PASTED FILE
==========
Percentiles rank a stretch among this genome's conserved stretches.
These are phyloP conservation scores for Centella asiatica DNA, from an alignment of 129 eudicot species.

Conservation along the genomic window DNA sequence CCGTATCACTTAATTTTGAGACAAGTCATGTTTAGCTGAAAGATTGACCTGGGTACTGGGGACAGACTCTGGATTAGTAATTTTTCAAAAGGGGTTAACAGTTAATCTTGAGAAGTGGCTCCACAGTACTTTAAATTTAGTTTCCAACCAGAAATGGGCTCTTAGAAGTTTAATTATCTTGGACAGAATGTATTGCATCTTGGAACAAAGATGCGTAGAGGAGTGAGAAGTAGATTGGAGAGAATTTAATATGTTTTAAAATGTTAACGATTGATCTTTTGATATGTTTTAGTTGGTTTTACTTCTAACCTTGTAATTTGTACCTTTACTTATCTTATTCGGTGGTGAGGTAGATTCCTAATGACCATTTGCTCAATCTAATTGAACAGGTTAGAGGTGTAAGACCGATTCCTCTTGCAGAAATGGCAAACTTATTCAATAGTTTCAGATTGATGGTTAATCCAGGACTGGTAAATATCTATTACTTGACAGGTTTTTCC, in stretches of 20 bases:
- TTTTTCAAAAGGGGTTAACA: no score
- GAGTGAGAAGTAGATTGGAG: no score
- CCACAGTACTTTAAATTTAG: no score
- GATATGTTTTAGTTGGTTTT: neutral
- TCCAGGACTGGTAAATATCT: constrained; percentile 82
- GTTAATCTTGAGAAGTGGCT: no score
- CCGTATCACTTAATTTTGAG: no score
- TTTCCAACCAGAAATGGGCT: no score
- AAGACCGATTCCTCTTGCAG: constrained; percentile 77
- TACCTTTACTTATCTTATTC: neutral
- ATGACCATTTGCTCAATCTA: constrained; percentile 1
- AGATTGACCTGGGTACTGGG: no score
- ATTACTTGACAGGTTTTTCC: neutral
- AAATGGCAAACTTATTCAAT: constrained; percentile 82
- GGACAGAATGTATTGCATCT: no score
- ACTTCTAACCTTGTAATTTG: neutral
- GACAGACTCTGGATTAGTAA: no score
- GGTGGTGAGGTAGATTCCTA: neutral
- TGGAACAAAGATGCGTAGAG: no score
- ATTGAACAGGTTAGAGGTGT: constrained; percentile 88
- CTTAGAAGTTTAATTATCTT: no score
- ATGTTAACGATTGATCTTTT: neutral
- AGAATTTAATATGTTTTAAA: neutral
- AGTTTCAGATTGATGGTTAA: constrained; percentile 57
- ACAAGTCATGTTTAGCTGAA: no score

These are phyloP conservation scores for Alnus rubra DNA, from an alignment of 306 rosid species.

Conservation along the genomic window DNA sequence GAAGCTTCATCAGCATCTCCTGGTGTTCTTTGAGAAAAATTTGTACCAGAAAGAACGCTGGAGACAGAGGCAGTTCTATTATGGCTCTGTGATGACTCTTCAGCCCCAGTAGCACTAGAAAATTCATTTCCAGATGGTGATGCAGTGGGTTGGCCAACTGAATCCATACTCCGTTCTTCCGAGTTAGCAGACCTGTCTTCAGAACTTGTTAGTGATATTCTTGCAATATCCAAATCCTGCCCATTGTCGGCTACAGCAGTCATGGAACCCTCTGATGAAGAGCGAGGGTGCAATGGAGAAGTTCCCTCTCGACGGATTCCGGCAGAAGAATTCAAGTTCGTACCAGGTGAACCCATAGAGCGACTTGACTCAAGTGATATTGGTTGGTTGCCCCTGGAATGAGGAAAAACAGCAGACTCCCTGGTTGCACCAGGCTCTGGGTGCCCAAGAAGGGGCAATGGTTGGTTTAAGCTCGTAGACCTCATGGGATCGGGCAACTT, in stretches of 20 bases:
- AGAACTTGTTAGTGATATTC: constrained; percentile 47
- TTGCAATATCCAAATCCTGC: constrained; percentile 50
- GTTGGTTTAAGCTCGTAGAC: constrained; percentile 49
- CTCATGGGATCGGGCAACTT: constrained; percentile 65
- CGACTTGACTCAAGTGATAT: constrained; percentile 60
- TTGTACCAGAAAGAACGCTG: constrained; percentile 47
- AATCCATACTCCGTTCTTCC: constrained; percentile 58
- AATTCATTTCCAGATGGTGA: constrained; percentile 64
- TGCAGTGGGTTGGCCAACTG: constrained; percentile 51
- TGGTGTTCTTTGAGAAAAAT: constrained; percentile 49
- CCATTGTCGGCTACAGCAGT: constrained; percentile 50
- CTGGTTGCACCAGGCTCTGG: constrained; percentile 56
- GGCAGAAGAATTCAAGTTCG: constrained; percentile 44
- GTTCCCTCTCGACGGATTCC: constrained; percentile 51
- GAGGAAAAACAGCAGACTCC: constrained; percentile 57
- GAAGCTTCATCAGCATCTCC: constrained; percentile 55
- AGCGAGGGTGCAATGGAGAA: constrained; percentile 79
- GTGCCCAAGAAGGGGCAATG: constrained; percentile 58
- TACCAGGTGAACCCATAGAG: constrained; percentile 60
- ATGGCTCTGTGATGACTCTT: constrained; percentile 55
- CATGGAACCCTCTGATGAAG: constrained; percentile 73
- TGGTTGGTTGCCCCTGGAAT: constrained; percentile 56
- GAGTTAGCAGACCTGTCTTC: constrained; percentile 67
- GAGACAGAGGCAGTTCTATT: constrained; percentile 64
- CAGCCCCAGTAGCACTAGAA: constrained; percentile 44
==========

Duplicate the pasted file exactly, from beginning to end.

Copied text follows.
Percentiles rank a stretch among this genome's conserved stretches.
These are phyloP conservation scores for Centella asiatica DNA, from an alignment of 129 eudicot species.

Conservation along the genomic window DNA sequence CCGTATCACTTAATTTTGAGACAAGTCATGTTTAGCTGAAAGATTGACCTGGGTACTGGGGACAGACTCTGGATTAGTAATTTTTCAAAAGGGGTTAACAGTTAATCTTGAGAAGTGGCTCCACAGTACTTTAAATTTAGTTTCCAACCAGAAATGGGCTCTTAGAAGTTTAATTATCTTGGACAGAATGTATTGCATCTTGGAACAAAGATGCGTAGAGGAGTGAGAAGTAGATTGGAGAGAATTTAATATGTTTTAAAATGTTAACGATTGATCTTTTGATATGTTTTAGTTGGTTTTACTTCTAACCTTGTAATTTGTACCTTTACTTATCTTATTCGGTGGTGAGGTAGATTCCTAATGACCATTTGCTCAATCTAATTGAACAGGTTAGAGGTGTAAGACCGATTCCTCTTGCAGAAATGGCAAACTTATTCAATAGTTTCAGATTGATGGTTAATCCAGGACTGGTAAATATCTATTACTTGACAGGTTTTTCC, in stretches of 20 bases:
- TTTTTCAAAAGGGGTTAACA: no score
- GAGTGAGAAGTAGATTGGAG: no score
- CCACAGTACTTTAAATTTAG: no score
- GATATGTTTTAGTTGGTTTT: neutral
- TCCAGGACTGGTAAATATCT: constrained; percentile 82
- GTTAATCTTGAGAAGTGGCT: no score
- CCGTATCACTTAATTTTGAG: no score
- TTTCCAACCAGAAATGGGCT: no score
- AAGACCGATTCCTCTTGCAG: constrained; percentile 77
- TACCTTTACTTATCTTATTC: neutral
- ATGACCATTTGCTCAATCTA: constrained; percentile 1
- AGATTGACCTGGGTACTGGG: no score
- ATTACTTGACAGGTTTTTCC: neutral
- AAATGGCAAACTTATTCAAT: constrained; percentile 82
- GGACAGAATGTATTGCATCT: no score
- ACTTCTAACCTTGTAATTTG: neutral
- GACAGACTCTGGATTAGTAA: no score
- GGTGGTGAGGTAGATTCCTA: neutral
- TGGAACAAAGATGCGTAGAG: no score
- ATTGAACAGGTTAGAGGTGT: constrained; percentile 88
- CTTAGAAGTTTAATTATCTT: no score
- ATGTTAACGATTGATCTTTT: neutral
- AGAATTTAATATGTTTTAAA: neutral
- AGTTTCAGATTGATGGTTAA: constrained; percentile 57
- ACAAGTCATGTTTAGCTGAA: no score

These are phyloP conservation scores for Alnus rubra DNA, from an alignment of 306 rosid species.

Conservation along the genomic window DNA sequence GAAGCTTCATCAGCATCTCCTGGTGTTCTTTGAGAAAAATTTGTACCAGAAAGAACGCTGGAGACAGAGGCAGTTCTATTATGGCTCTGTGATGACTCTTCAGCCCCAGTAGCACTAGAAAATTCATTTCCAGATGGTGATGCAGTGGGTTGGCCAACTGAATCCATACTCCGTTCTTCCGAGTTAGCAGACCTGTCTTCAGAACTTGTTAGTGATATTCTTGCAATATCCAAATCCTGCCCATTGTCGGCTACAGCAGTCATGGAACCCTCTGATGAAGAGCGAGGGTGCAATGGAGAAGTTCCCTCTCGACGGATTCCGGCAGAAGAATTCAAGTTCGTACCAGGTGAACCCATAGAGCGACTTGACTCAAGTGATATTGGTTGGTTGCCCCTGGAATGAGGAAAAACAGCAGACTCCCTGGTTGCACCAGGCTCTGGGTGCCCAAGAAGGGGCAATGGTTGGTTTAAGCTCGTAGACCTCATGGGATCGGGCAACTT, in stretches of 20 bases:
- AGAACTTGTTAGTGATATTC: constrained; percentile 47
- TTGCAATATCCAAATCCTGC: constrained; percentile 50
- GTTGGTTTAAGCTCGTAGAC: constrained; percentile 49
- CTCATGGGATCGGGCAACTT: constrained; percentile 65
- CGACTTGACTCAAGTGATAT: constrained; percentile 60
- TTGTACCAGAAAGAACGCTG: constrained; percentile 47
- AATCCATACTCCGTTCTTCC: constrained; percentile 58
- AATTCATTTCCAGATGGTGA: constrained; percentile 64
- TGCAGTGGGTTGGCCAACTG: constrained; percentile 51
- TGGTGTTCTTTGAGAAAAAT: constrained; percentile 49
- CCATTGTCGGCTACAGCAGT: constrained; percentile 50
- CTGGTTGCACCAGGCTCTGG: constrained; percentile 56
- GGCAGAAGAATTCAAGTTCG: constrained; percentile 44
- GTTCCCTCTCGACGGATTCC: constrained; percentile 51
- GAGGAAAAACAGCAGACTCC: constrained; percentile 57
- GAAGCTTCATCAGCATCTCC: constrained; percentile 55
- AGCGAGGGTGCAATGGAGAA: constrained; percentile 79
- GTGCCCAAGAAGGGGCAATG: constrained; percentile 58
- TACCAGGTGAACCCATAGAG: constrained; percentile 60
- ATGGCTCTGTGATGACTCTT: constrained; percentile 55
- CATGGAACCCTCTGATGAAG: constrained; percentile 73
- TGGTTGGTTGCCCCTGGAAT: constrained; percentile 56
- GAGTTAGCAGACCTGTCTTC: constrained; percentile 67
- GAGACAGAGGCAGTTCTATT: constrained; percentile 64
- CAGCCCCAGTAGCACTAGAA: constrained; percentile 44